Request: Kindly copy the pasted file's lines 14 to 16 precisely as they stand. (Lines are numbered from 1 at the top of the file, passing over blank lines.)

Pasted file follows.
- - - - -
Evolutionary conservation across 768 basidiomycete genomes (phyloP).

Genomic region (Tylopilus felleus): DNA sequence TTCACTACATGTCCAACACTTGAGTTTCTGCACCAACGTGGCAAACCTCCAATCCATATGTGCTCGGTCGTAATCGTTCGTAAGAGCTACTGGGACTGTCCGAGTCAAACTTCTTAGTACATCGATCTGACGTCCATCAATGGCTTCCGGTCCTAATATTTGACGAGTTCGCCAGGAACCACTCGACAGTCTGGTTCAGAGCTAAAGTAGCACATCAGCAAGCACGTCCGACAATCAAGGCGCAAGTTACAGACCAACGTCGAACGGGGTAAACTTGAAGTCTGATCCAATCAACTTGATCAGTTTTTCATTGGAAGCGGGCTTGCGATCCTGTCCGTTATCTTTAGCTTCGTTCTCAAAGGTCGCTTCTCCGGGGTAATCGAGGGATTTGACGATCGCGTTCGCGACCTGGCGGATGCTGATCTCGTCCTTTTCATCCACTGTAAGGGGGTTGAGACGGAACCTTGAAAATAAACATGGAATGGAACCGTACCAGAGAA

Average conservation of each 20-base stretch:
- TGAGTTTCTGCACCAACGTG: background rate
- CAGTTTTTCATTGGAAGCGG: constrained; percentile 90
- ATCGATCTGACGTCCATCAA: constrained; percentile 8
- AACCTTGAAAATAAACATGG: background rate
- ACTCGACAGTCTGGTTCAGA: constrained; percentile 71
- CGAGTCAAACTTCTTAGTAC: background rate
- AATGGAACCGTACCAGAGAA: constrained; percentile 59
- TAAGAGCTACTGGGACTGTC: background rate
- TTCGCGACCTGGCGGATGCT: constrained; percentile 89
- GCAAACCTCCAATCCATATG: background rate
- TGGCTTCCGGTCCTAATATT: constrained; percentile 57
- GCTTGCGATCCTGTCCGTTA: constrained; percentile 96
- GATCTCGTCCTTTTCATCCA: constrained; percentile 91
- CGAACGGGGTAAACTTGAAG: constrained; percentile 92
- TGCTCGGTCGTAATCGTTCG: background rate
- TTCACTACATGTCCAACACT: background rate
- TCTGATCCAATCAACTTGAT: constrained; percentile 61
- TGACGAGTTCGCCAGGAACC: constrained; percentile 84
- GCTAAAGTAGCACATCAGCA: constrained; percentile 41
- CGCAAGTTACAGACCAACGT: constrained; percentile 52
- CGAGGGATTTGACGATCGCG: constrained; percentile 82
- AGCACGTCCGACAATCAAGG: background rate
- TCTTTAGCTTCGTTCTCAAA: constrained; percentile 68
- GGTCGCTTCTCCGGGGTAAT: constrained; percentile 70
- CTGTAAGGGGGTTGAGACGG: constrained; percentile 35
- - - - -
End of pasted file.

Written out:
- TGGCTTCCGGTCCTAATATT: constrained; percentile 57
- GCTTGCGATCCTGTCCGTTA: constrained; percentile 96
- GATCTCGTCCTTTTCATCCA: constrained; percentile 91